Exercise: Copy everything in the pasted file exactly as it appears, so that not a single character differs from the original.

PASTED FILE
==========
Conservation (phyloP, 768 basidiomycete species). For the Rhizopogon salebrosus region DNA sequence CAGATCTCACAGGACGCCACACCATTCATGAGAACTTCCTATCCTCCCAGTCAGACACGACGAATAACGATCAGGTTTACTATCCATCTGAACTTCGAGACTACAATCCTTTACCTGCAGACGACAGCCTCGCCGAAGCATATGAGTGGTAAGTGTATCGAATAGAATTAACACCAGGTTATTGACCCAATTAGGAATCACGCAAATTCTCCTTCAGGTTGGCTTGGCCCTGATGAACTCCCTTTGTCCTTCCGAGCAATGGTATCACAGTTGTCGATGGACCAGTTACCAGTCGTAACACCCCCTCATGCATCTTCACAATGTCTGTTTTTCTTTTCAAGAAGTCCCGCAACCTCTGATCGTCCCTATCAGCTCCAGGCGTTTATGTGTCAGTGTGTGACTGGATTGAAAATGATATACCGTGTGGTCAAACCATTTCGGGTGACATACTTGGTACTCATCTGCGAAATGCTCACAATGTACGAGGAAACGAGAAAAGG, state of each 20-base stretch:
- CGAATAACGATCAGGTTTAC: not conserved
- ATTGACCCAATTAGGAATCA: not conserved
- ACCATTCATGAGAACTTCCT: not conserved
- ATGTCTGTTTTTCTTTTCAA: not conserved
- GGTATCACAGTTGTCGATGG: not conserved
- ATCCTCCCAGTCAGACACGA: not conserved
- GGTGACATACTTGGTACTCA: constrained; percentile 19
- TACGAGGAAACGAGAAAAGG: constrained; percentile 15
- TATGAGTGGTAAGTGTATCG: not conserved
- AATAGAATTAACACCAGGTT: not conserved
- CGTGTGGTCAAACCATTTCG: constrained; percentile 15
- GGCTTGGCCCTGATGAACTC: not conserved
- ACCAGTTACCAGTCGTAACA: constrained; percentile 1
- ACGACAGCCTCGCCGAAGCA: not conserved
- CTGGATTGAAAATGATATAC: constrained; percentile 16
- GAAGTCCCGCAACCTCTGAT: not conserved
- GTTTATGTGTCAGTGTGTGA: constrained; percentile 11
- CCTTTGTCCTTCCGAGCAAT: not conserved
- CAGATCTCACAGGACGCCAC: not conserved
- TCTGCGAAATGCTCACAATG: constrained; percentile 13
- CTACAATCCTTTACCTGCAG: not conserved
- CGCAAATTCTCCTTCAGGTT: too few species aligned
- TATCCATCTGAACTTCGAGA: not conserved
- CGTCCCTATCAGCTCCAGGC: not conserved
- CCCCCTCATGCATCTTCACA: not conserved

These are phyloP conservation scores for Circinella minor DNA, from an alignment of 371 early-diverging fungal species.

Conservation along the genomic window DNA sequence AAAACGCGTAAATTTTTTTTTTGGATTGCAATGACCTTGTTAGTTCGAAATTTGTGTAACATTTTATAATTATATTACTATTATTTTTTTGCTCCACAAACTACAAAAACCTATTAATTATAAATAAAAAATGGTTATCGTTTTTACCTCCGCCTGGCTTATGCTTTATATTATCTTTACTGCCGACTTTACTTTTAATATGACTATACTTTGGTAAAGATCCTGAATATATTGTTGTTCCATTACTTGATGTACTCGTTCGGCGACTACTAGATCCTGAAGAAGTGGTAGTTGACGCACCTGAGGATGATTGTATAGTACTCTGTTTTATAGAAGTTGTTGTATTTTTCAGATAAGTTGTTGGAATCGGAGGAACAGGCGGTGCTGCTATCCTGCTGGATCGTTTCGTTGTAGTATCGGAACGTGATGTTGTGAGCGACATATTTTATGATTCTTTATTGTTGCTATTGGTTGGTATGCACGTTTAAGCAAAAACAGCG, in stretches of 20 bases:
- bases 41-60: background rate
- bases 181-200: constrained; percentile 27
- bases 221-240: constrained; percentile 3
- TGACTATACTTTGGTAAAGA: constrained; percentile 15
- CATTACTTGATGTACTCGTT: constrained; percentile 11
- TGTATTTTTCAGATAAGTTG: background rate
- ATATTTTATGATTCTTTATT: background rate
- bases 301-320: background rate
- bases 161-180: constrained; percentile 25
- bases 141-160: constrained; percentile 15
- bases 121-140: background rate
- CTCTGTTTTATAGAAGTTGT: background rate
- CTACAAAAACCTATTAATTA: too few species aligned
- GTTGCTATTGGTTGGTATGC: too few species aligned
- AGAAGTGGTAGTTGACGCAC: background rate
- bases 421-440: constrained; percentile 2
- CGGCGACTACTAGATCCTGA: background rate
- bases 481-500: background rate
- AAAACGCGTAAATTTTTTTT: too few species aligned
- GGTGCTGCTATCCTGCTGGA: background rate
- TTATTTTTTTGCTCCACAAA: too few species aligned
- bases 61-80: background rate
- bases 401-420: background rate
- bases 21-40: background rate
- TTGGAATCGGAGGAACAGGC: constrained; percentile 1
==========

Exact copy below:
Conservation (phyloP, 768 basidiomycete species). For the Rhizopogon salebrosus region DNA sequence CAGATCTCACAGGACGCCACACCATTCATGAGAACTTCCTATCCTCCCAGTCAGACACGACGAATAACGATCAGGTTTACTATCCATCTGAACTTCGAGACTACAATCCTTTACCTGCAGACGACAGCCTCGCCGAAGCATATGAGTGGTAAGTGTATCGAATAGAATTAACACCAGGTTATTGACCCAATTAGGAATCACGCAAATTCTCCTTCAGGTTGGCTTGGCCCTGATGAACTCCCTTTGTCCTTCCGAGCAATGGTATCACAGTTGTCGATGGACCAGTTACCAGTCGTAACACCCCCTCATGCATCTTCACAATGTCTGTTTTTCTTTTCAAGAAGTCCCGCAACCTCTGATCGTCCCTATCAGCTCCAGGCGTTTATGTGTCAGTGTGTGACTGGATTGAAAATGATATACCGTGTGGTCAAACCATTTCGGGTGACATACTTGGTACTCATCTGCGAAATGCTCACAATGTACGAGGAAACGAGAAAAGG, state of each 20-base stretch:
- CGAATAACGATCAGGTTTAC: not conserved
- ATTGACCCAATTAGGAATCA: not conserved
- ACCATTCATGAGAACTTCCT: not conserved
- ATGTCTGTTTTTCTTTTCAA: not conserved
- GGTATCACAGTTGTCGATGG: not conserved
- ATCCTCCCAGTCAGACACGA: not conserved
- GGTGACATACTTGGTACTCA: constrained; percentile 19
- TACGAGGAAACGAGAAAAGG: constrained; percentile 15
- TATGAGTGGTAAGTGTATCG: not conserved
- AATAGAATTAACACCAGGTT: not conserved
- CGTGTGGTCAAACCATTTCG: constrained; percentile 15
- GGCTTGGCCCTGATGAACTC: not conserved
- ACCAGTTACCAGTCGTAACA: constrained; percentile 1
- ACGACAGCCTCGCCGAAGCA: not conserved
- CTGGATTGAAAATGATATAC: constrained; percentile 16
- GAAGTCCCGCAACCTCTGAT: not conserved
- GTTTATGTGTCAGTGTGTGA: constrained; percentile 11
- CCTTTGTCCTTCCGAGCAAT: not conserved
- CAGATCTCACAGGACGCCAC: not conserved
- TCTGCGAAATGCTCACAATG: constrained; percentile 13
- CTACAATCCTTTACCTGCAG: not conserved
- CGCAAATTCTCCTTCAGGTT: too few species aligned
- TATCCATCTGAACTTCGAGA: not conserved
- CGTCCCTATCAGCTCCAGGC: not conserved
- CCCCCTCATGCATCTTCACA: not conserved

These are phyloP conservation scores for Circinella minor DNA, from an alignment of 371 early-diverging fungal species.

Conservation along the genomic window DNA sequence AAAACGCGTAAATTTTTTTTTTGGATTGCAATGACCTTGTTAGTTCGAAATTTGTGTAACATTTTATAATTATATTACTATTATTTTTTTGCTCCACAAACTACAAAAACCTATTAATTATAAATAAAAAATGGTTATCGTTTTTACCTCCGCCTGGCTTATGCTTTATATTATCTTTACTGCCGACTTTACTTTTAATATGACTATACTTTGGTAAAGATCCTGAATATATTGTTGTTCCATTACTTGATGTACTCGTTCGGCGACTACTAGATCCTGAAGAAGTGGTAGTTGACGCACCTGAGGATGATTGTATAGTACTCTGTTTTATAGAAGTTGTTGTATTTTTCAGATAAGTTGTTGGAATCGGAGGAACAGGCGGTGCTGCTATCCTGCTGGATCGTTTCGTTGTAGTATCGGAACGTGATGTTGTGAGCGACATATTTTATGATTCTTTATTGTTGCTATTGGTTGGTATGCACGTTTAAGCAAAAACAGCG, in stretches of 20 bases:
- bases 41-60: background rate
- bases 181-200: constrained; percentile 27
- bases 221-240: constrained; percentile 3
- TGACTATACTTTGGTAAAGA: constrained; percentile 15
- CATTACTTGATGTACTCGTT: constrained; percentile 11
- TGTATTTTTCAGATAAGTTG: background rate
- ATATTTTATGATTCTTTATT: background rate
- bases 301-320: background rate
- bases 161-180: constrained; percentile 25
- bases 141-160: constrained; percentile 15
- bases 121-140: background rate
- CTCTGTTTTATAGAAGTTGT: background rate
- CTACAAAAACCTATTAATTA: too few species aligned
- GTTGCTATTGGTTGGTATGC: too few species aligned
- AGAAGTGGTAGTTGACGCAC: background rate
- bases 421-440: constrained; percentile 2
- CGGCGACTACTAGATCCTGA: background rate
- bases 481-500: background rate
- AAAACGCGTAAATTTTTTTT: too few species aligned
- GGTGCTGCTATCCTGCTGGA: background rate
- TTATTTTTTTGCTCCACAAA: too few species aligned
- bases 61-80: background rate
- bases 401-420: background rate
- bases 21-40: background rate
- TTGGAATCGGAGGAACAGGC: constrained; percentile 1